Strategy guidance and memory aiding in learning a problem-solving skill.
|Title||Strategy guidance and memory aiding in learning a problem-solving skill.|
|Publication Type||Journal Article|
|Year of Publication||1992|
|Authors||Carlson, RA, Lundy, DH, Schneider, W|
|Date Published||1992 Apr|
|Keywords||Computer Communication Networks, Computer Simulation, Cues, Humans, Mental Recall, Problem Solving, Transfer (Psychology)|
Guidance can help learners overcome the difficulties of getting started in a novel domain, but it is often ineffective in promoting learning and transfer. This article examines two aspects of guidance--communicating solution strategies for a problem domain and providing working memory support--in learning a novel problem-solving skill. Subjects in two experiments learned to troubleshoot simulated information networks. The learning environment varied in type of guidance provided--none, variable template, fixed template, and procedural instruction--and in availability of memory aiding. Variable-template guidance was effective when memory aiding was provided, and procedural instructions produced effective learning with or without memory aiding. However, fixed-template guidance was not effective, and there was no consistent effect of memory aiding in unguided, discovery learning conditions. The results have theoretical implications for the locus of guided-learning effects and suggest practical guidelines for the design of guided-learning environments.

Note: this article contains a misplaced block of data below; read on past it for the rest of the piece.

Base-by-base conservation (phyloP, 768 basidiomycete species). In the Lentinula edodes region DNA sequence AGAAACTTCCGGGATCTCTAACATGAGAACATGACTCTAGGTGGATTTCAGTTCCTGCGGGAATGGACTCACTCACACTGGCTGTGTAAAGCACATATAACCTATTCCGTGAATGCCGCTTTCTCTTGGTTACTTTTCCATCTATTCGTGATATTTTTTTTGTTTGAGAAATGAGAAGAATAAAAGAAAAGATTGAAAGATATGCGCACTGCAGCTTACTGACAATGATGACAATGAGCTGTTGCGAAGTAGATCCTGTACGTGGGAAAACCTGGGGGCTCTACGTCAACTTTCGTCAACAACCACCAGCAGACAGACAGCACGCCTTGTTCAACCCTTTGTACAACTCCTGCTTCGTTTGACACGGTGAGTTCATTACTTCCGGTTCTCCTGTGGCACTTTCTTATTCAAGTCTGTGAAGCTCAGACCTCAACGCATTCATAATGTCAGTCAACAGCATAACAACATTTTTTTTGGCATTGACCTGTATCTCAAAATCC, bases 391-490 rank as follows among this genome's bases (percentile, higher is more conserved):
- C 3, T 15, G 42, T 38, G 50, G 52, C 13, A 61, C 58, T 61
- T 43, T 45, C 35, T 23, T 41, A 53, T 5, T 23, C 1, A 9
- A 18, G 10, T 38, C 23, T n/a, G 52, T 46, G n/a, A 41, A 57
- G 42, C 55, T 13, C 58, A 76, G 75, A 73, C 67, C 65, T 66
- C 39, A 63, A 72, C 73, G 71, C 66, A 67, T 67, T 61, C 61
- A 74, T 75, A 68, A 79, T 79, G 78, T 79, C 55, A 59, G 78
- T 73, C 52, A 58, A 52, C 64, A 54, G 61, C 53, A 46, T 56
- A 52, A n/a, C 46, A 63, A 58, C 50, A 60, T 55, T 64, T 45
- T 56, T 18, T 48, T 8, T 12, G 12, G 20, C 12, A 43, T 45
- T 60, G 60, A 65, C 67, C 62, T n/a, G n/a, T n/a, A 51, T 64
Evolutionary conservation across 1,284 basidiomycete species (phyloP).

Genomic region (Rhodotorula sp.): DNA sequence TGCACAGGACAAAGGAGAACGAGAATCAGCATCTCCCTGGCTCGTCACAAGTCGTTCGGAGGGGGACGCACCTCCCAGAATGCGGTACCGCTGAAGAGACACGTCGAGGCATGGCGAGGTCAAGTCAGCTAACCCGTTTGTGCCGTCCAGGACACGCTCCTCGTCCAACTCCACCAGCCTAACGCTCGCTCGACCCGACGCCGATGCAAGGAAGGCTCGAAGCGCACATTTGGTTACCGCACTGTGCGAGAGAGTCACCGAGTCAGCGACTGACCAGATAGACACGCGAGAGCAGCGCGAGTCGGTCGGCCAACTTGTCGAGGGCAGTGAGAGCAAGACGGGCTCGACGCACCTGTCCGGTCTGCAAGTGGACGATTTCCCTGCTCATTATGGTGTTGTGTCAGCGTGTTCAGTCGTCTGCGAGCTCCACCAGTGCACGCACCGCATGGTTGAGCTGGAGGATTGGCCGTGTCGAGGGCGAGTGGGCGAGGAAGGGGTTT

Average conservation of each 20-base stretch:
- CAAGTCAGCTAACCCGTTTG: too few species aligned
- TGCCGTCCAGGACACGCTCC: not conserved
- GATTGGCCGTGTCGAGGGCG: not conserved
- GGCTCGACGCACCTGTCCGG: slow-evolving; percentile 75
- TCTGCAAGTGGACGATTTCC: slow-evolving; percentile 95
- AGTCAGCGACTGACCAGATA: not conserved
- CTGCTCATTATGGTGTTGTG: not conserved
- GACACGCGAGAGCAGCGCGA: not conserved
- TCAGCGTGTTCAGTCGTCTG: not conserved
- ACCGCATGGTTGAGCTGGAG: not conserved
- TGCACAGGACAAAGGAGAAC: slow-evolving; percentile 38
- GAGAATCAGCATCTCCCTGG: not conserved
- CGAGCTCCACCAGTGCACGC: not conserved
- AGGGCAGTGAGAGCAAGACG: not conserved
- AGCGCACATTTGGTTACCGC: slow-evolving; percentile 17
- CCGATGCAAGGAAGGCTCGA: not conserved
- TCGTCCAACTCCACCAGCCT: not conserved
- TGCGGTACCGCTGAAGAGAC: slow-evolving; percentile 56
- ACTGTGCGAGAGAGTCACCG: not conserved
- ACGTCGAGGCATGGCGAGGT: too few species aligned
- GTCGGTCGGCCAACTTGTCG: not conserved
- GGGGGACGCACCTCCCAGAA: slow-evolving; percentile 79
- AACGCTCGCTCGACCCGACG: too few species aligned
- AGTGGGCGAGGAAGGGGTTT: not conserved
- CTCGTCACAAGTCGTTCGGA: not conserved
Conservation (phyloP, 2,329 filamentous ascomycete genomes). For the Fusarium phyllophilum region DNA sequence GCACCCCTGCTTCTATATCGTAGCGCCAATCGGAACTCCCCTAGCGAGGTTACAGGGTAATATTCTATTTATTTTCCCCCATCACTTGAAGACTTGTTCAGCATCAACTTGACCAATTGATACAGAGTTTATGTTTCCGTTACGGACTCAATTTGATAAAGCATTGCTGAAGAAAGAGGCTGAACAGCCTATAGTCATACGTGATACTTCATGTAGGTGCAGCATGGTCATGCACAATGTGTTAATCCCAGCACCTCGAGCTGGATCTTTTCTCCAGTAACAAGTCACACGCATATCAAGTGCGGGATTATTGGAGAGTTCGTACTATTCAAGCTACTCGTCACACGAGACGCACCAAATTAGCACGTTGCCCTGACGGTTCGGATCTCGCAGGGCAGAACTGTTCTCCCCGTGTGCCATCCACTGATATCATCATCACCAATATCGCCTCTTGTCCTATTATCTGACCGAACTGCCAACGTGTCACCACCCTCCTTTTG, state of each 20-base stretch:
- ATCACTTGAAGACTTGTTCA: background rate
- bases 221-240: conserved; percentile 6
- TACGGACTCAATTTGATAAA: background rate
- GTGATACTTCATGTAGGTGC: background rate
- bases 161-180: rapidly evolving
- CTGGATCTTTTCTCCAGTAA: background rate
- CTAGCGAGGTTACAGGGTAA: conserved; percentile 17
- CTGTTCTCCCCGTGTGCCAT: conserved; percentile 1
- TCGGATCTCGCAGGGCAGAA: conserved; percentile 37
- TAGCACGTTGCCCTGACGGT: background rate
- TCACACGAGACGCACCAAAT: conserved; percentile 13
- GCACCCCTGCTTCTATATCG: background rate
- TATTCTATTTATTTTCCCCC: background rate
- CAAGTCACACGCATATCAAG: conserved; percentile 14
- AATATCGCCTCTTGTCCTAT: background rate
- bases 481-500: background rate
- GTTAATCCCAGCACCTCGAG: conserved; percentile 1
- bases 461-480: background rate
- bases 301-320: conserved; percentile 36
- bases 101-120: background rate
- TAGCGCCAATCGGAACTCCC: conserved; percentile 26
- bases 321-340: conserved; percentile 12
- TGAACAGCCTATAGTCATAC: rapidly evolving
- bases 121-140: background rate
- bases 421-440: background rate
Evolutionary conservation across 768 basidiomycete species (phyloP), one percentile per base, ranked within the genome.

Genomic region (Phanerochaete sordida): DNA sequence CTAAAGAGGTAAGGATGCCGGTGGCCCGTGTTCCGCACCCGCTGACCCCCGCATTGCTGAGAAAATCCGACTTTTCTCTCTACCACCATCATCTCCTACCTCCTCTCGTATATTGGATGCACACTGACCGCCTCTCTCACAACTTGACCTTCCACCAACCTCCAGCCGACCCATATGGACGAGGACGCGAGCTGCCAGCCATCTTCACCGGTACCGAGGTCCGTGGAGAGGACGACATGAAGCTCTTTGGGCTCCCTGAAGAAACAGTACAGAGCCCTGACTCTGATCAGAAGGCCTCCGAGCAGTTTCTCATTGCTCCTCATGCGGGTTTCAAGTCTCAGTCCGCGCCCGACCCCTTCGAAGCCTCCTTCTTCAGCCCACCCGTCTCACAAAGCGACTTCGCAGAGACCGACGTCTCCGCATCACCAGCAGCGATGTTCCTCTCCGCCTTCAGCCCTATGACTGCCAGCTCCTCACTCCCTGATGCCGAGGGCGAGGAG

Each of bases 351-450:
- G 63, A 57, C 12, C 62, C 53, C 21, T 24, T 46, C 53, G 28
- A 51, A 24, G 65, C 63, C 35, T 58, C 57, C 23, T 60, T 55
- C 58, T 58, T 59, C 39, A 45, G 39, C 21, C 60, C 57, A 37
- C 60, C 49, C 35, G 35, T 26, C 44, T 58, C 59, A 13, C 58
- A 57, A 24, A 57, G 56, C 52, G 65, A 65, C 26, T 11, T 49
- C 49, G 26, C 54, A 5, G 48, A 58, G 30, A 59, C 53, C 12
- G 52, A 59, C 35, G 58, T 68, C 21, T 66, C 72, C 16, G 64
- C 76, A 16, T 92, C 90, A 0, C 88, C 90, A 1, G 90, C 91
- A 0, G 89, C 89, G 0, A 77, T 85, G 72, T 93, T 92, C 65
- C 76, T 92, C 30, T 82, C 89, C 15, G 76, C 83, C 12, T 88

|Alternate Journal||Hum Factors|